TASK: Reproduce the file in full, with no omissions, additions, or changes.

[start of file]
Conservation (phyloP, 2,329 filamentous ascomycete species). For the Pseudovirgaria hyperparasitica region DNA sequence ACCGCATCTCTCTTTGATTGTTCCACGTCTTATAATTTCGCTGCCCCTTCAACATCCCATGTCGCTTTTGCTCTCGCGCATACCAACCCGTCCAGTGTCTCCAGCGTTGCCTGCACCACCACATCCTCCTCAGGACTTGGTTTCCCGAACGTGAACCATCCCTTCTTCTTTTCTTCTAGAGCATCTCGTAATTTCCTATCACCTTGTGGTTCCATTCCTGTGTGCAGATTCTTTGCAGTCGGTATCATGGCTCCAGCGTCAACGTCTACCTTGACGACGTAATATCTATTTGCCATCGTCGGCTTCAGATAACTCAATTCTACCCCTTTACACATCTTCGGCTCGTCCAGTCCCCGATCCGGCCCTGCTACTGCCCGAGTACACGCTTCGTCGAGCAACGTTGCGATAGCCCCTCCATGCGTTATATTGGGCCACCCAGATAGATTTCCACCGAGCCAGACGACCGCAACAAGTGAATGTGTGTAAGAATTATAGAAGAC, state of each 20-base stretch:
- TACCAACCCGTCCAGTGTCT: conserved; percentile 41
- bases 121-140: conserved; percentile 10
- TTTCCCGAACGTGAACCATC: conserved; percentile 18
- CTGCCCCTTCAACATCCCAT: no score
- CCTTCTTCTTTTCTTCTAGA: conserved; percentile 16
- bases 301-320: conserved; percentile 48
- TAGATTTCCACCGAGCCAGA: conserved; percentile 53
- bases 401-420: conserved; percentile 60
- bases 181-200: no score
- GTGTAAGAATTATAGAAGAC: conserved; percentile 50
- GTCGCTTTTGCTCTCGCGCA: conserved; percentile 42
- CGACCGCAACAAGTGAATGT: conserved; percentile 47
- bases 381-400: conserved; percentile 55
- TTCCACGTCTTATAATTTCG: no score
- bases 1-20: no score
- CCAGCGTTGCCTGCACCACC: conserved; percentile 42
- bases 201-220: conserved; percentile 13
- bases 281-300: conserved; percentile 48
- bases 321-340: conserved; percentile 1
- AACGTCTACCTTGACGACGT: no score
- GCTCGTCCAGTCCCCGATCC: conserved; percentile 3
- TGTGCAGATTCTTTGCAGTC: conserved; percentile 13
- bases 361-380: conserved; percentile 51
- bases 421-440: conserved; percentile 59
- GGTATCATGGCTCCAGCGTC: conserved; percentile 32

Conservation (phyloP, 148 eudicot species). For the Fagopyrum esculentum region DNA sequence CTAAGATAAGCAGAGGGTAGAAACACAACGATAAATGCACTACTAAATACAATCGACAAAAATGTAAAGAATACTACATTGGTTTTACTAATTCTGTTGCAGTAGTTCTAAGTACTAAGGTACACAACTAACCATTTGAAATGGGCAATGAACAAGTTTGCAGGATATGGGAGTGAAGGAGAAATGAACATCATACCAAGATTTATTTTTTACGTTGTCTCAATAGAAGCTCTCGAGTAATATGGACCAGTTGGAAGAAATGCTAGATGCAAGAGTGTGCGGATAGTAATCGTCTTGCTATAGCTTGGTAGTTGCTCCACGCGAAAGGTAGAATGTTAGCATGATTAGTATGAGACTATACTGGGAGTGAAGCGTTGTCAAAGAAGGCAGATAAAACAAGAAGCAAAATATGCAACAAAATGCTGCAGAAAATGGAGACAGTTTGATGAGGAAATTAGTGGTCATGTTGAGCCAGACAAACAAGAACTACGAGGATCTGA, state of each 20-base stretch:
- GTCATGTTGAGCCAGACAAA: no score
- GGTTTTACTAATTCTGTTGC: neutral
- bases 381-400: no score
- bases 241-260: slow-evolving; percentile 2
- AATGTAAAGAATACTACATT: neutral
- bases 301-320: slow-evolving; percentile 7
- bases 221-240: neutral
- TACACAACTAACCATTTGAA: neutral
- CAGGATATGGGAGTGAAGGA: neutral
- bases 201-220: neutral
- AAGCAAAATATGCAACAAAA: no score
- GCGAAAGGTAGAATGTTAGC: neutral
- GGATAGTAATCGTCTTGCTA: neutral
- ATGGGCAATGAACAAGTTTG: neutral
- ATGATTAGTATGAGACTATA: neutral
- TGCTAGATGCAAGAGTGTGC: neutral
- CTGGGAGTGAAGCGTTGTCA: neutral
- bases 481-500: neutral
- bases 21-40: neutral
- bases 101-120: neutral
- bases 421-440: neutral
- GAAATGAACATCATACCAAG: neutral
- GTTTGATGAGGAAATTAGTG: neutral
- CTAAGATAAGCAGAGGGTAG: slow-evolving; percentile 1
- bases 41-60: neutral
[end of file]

Conservation (phyloP, 2,329 filamentous ascomycete species). For the Pseudovirgaria hyperparasitica region DNA sequence ACCGCATCTCTCTTTGATTGTTCCACGTCTTATAATTTCGCTGCCCCTTCAACATCCCATGTCGCTTTTGCTCTCGCGCATACCAACCCGTCCAGTGTCTCCAGCGTTGCCTGCACCACCACATCCTCCTCAGGACTTGGTTTCCCGAACGTGAACCATCCCTTCTTCTTTTCTTCTAGAGCATCTCGTAATTTCCTATCACCTTGTGGTTCCATTCCTGTGTGCAGATTCTTTGCAGTCGGTATCATGGCTCCAGCGTCAACGTCTACCTTGACGACGTAATATCTATTTGCCATCGTCGGCTTCAGATAACTCAATTCTACCCCTTTACACATCTTCGGCTCGTCCAGTCCCCGATCCGGCCCTGCTACTGCCCGAGTACACGCTTCGTCGAGCAACGTTGCGATAGCCCCTCCATGCGTTATATTGGGCCACCCAGATAGATTTCCACCGAGCCAGACGACCGCAACAAGTGAATGTGTGTAAGAATTATAGAAGAC, state of each 20-base stretch:
- TACCAACCCGTCCAGTGTCT: conserved; percentile 41
- bases 121-140: conserved; percentile 10
- TTTCCCGAACGTGAACCATC: conserved; percentile 18
- CTGCCCCTTCAACATCCCAT: no score
- CCTTCTTCTTTTCTTCTAGA: conserved; percentile 16
- bases 301-320: conserved; percentile 48
- TAGATTTCCACCGAGCCAGA: conserved; percentile 53
- bases 401-420: conserved; percentile 60
- bases 181-200: no score
- GTGTAAGAATTATAGAAGAC: conserved; percentile 50
- GTCGCTTTTGCTCTCGCGCA: conserved; percentile 42
- CGACCGCAACAAGTGAATGT: conserved; percentile 47
- bases 381-400: conserved; percentile 55
- TTCCACGTCTTATAATTTCG: no score
- bases 1-20: no score
- CCAGCGTTGCCTGCACCACC: conserved; percentile 42
- bases 201-220: conserved; percentile 13
- bases 281-300: conserved; percentile 48
- bases 321-340: conserved; percentile 1
- AACGTCTACCTTGACGACGT: no score
- GCTCGTCCAGTCCCCGATCC: conserved; percentile 3
- TGTGCAGATTCTTTGCAGTC: conserved; percentile 13
- bases 361-380: conserved; percentile 51
- bases 421-440: conserved; percentile 59
- GGTATCATGGCTCCAGCGTC: conserved; percentile 32

Conservation (phyloP, 148 eudicot species). For the Fagopyrum esculentum region DNA sequence CTAAGATAAGCAGAGGGTAGAAACACAACGATAAATGCACTACTAAATACAATCGACAAAAATGTAAAGAATACTACATTGGTTTTACTAATTCTGTTGCAGTAGTTCTAAGTACTAAGGTACACAACTAACCATTTGAAATGGGCAATGAACAAGTTTGCAGGATATGGGAGTGAAGGAGAAATGAACATCATACCAAGATTTATTTTTTACGTTGTCTCAATAGAAGCTCTCGAGTAATATGGACCAGTTGGAAGAAATGCTAGATGCAAGAGTGTGCGGATAGTAATCGTCTTGCTATAGCTTGGTAGTTGCTCCACGCGAAAGGTAGAATGTTAGCATGATTAGTATGAGACTATACTGGGAGTGAAGCGTTGTCAAAGAAGGCAGATAAAACAAGAAGCAAAATATGCAACAAAATGCTGCAGAAAATGGAGACAGTTTGATGAGGAAATTAGTGGTCATGTTGAGCCAGACAAACAAGAACTACGAGGATCTGA, state of each 20-base stretch:
- GTCATGTTGAGCCAGACAAA: no score
- GGTTTTACTAATTCTGTTGC: neutral
- bases 381-400: no score
- bases 241-260: slow-evolving; percentile 2
- AATGTAAAGAATACTACATT: neutral
- bases 301-320: slow-evolving; percentile 7
- bases 221-240: neutral
- TACACAACTAACCATTTGAA: neutral
- CAGGATATGGGAGTGAAGGA: neutral
- bases 201-220: neutral
- AAGCAAAATATGCAACAAAA: no score
- GCGAAAGGTAGAATGTTAGC: neutral
- GGATAGTAATCGTCTTGCTA: neutral
- ATGGGCAATGAACAAGTTTG: neutral
- ATGATTAGTATGAGACTATA: neutral
- TGCTAGATGCAAGAGTGTGC: neutral
- CTGGGAGTGAAGCGTTGTCA: neutral
- bases 481-500: neutral
- bases 21-40: neutral
- bases 101-120: neutral
- bases 421-440: neutral
- GAAATGAACATCATACCAAG: neutral
- GTTTGATGAGGAAATTAGTG: neutral
- CTAAGATAAGCAGAGGGTAG: slow-evolving; percentile 1
- bases 41-60: neutral